This piece is the first in a new SGT series exploring how the Farm Bill has impacted a single family’s farm. Below is a Google Map with some key points of interest in the author’s connection to the Farm Bill and food in general. Take a moment to add your own points of interest by clicking here.
When my grandfather started farming in the late 30’s, he had a sharp mind and some land his uncle had helped him buy in Lamberton, Minnesota, twenty minutes west of Springfield. That was pretty much it. Looking back, I don’t know if farming was his first choice of profession; as far as I can tell from family stories, the main reason he started farming was because the family business in Springfield couldn’t feed all the mouths associated with it, and my grandfather was the one to go.
The only reason my grandfather was able to start farming was that the Great Depression broke a lot of people and made land cheap. Of course, our politicians responded to the Depression in many ways, including the first Farm Bill – known as the Agricultural Adjustment Act of 1933. It had two purposes: both to prop up agricultural markets by limiting supply (market prices were so low some farmers would burn their corn instead of coal) and to simultaneously keep farmers (who made up 21% of the American population) on the land and out of cities in search of jobs. Even so, the Farm Bill wasn’t enough to save whoever was on the little farm in Lamberton that ended up becoming my grandfather’s.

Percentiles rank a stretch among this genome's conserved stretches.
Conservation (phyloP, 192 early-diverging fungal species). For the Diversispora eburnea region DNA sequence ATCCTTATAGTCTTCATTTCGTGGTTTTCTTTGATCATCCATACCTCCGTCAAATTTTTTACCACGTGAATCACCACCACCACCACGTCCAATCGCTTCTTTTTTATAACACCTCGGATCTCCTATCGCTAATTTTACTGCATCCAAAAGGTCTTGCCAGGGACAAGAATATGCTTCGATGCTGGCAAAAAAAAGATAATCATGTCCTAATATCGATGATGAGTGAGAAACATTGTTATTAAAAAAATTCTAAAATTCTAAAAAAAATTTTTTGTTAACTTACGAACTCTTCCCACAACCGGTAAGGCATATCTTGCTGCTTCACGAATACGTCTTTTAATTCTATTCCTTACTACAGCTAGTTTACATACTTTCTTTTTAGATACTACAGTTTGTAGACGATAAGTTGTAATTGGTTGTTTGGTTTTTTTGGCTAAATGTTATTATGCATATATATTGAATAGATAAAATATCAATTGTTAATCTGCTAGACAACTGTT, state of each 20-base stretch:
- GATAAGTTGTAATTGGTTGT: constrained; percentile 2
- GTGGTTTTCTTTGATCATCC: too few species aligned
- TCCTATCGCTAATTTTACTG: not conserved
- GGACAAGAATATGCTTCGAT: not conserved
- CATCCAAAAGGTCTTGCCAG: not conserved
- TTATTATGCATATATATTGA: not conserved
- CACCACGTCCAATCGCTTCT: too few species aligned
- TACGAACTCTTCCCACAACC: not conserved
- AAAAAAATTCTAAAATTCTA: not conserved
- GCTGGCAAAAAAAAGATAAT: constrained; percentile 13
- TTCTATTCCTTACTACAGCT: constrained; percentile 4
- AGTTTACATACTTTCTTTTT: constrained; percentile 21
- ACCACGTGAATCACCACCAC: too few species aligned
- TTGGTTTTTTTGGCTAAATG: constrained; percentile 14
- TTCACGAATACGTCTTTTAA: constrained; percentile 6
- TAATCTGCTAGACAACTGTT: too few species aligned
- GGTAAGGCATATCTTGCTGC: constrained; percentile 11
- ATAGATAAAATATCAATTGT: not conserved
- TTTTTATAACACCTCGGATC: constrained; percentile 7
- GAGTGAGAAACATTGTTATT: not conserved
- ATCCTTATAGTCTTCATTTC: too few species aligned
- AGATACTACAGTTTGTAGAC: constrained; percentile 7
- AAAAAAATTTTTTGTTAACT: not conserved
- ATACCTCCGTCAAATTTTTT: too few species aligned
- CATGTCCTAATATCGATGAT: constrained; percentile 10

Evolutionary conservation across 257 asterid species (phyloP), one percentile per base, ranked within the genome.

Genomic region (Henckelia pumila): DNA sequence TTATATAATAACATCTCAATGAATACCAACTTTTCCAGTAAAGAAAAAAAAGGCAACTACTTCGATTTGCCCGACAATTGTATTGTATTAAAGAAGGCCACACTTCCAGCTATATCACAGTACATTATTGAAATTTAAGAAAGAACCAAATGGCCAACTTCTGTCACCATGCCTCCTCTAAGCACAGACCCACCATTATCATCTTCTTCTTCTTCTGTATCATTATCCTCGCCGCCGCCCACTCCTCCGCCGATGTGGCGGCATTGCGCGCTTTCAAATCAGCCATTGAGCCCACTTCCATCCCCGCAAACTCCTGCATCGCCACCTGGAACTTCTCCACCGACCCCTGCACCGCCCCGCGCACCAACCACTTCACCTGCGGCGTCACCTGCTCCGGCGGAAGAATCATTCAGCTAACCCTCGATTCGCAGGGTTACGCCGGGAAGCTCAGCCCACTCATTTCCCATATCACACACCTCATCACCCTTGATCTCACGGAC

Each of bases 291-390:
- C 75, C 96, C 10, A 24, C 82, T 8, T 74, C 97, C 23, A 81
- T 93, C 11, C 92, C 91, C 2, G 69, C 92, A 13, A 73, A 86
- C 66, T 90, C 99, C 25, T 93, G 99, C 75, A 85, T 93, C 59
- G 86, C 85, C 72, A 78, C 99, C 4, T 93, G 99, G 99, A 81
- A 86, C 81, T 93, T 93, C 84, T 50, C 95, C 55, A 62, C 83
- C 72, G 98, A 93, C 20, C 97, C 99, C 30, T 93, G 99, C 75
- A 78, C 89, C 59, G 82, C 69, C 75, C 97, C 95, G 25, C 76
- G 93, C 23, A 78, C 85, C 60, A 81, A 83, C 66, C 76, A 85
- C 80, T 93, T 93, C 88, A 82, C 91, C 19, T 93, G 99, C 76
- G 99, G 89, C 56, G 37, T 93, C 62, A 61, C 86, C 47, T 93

In 1938, the Federal Government decided to make the Farm Bill permanent, and from 1938 to 2008, there has been a Farm Bill, officially titled something slightly different, renewed every five years. Depending on the broader goals of the country, the bill has always had a slightly different flavor.
For example, during the Cold War Era, the government incentivized on-farm grain storage as a means of protection against nuclear attack. The goal was to have as much food as possible spread out across the nation. On my family farm, my grandpa took full advantage of the program. He could get a payment from the government for each year he stored a bushel of grain on the farm beyond harvest; these payments would run for up to four years, and then at the end of that time, he could still sell his grain on the market. So what my grandpa did was to wait for high markets to sell, but until that time came, every nook and cranny of our farm was stuffed with grain – all on the government’s paycheck of course.